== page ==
The electronic billboard operates from six a.m. to midnight. Its viewing screen measures 11.5 x 7 meters or 866.5 sq. ft, although its total size is about 12.5 x 8.5 meters or 1,143.5 sq. ft. That makes it the largest full-color LED billboard in the Philippines, although there have been bigger traditional billboards. Recently its brightness has been toned down in response to motorists’ complaints. But neither Dream Advertising nor Makati City looks willing to reduce its size or relocate it, as other billboard suppliers are hoping would happen, since its strategic placement, has obscured the billboards behind it. That prime location, however, allow it to be viewed by “4.5 million eyeballs” a day, and that excludes the eyeballs of MRT commuters.
QUESTIONS ABOUT SAFETY
At least no one is hyperventilating yet about it being possibly unsafe, structurally speaking. In pre-tarpaulin days, when billboards were made out of painted galvanized sheets pieced together on wooden and metal frames, people harped about the tendency of such signs to topple over during an earthquake, or for a particularly nasty typhoon to tear the sheets off their frames and have them flying about, ready to scalp some hapless passerby.
The tarpaulin billboard was supposed to be relatively free of similar worries. But then in mid-September, the edge of one such sign, located somewhere between the MRT Cubao and Kamuning stations, ripped and went unfixed by the media supplier Big Board, in violation of building code regulations. Three days after, strong winds tore the tarpaulin completely free from its frame and then carried it far enough to get snagged on the power cable of an oncoming train. As it dragged on the line, it caught fire, disrupting MRT operations for eight hours, or the equivalent of P4 million in lost revenues. Fortunately, no one was hurt, but there were a lot of frayed nerves among MRT officials and commuters alike.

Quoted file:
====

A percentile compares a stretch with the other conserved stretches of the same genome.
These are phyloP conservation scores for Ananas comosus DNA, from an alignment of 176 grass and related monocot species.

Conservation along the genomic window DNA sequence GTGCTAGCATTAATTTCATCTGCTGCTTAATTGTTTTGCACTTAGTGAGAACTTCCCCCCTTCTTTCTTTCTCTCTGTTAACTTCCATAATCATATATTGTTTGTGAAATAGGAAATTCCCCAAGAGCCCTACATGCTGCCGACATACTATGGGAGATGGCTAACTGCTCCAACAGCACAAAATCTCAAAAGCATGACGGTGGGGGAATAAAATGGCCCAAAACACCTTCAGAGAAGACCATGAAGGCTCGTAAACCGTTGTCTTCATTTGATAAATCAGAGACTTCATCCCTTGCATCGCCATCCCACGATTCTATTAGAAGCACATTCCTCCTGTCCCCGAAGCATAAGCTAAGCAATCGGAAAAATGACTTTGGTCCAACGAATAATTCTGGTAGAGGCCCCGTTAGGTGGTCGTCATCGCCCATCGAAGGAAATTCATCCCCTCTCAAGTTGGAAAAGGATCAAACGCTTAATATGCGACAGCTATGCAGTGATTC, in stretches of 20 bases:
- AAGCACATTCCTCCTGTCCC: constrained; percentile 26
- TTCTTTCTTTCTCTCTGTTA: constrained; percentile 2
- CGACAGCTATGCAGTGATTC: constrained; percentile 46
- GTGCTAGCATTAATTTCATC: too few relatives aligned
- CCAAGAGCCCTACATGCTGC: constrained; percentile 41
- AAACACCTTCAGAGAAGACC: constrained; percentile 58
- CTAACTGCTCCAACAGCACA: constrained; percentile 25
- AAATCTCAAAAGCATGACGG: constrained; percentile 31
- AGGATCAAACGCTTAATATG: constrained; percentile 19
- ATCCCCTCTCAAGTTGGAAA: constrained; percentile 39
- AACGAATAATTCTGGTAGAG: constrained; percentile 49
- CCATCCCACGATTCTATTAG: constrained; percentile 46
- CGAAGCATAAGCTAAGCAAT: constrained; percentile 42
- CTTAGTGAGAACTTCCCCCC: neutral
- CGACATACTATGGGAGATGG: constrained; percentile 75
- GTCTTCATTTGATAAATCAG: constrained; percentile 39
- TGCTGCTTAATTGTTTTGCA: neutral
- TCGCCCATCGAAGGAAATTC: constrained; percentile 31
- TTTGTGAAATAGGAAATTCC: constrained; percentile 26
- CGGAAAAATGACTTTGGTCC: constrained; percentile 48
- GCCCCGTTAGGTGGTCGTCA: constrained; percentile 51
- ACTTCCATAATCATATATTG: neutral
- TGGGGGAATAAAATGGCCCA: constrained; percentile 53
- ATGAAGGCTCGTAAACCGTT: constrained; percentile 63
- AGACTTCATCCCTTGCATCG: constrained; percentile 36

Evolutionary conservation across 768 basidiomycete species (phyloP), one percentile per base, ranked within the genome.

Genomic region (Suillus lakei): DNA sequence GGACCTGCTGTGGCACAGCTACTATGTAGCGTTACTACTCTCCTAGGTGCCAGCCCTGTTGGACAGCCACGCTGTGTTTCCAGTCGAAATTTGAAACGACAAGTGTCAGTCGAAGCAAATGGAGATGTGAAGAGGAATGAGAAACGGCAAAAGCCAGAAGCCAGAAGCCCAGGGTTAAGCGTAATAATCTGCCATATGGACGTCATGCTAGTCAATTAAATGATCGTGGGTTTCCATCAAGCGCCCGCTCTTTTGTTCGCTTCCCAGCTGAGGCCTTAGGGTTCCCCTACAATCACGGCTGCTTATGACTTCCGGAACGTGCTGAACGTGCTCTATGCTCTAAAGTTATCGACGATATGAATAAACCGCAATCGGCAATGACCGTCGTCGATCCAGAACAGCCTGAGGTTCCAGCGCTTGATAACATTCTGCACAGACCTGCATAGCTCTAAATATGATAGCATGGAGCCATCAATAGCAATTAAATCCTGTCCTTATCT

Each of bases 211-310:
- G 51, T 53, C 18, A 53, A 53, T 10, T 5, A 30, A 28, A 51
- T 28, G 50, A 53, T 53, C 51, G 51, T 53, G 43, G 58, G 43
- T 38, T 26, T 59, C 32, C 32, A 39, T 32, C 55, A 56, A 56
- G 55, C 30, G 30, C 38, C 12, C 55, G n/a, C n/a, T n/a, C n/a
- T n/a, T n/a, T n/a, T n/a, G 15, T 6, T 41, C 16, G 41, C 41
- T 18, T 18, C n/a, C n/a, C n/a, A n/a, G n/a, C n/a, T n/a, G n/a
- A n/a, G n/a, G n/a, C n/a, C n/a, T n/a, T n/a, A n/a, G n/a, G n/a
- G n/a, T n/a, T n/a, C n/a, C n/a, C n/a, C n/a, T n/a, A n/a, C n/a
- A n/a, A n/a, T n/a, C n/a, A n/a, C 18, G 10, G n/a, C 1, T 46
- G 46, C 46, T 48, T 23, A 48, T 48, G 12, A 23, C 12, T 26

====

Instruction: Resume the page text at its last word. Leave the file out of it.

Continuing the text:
For legislators, structural safety is the most crucial billboard issue. Most billboard legislation is based on the National Building Code, whose guidelines are vague at best. In drafting Bill 1714 or the Billboard Blight Act, Senator Miriam Defensor-Santiago tried to address this shortcoming as well as the fact that, at present, local governments rely too heavily on the outdoor-advertising industry to self-regulate.
Defensor-Santiago’s bill offers specifications on distance from roadways, intersections, and traffic lights, number of billboards allowed within a given area, and restrictions on size (such as, “No billboard shall exceed 300 square feet in total surface display area”), with the intent of maintaining safety. The bill also seeks to be applied to all streets, not just national roads, meaning it would supersede the authority of both the Department of Public Works and Highways (DPWH) and local governments. “What we’re doing here,” says Camille Sevilla, legislative staff officer for Defensor-Santiago, “is giving national standard that will make it mandatory for local public officials to follow. We’re setting standards for safety, structure.”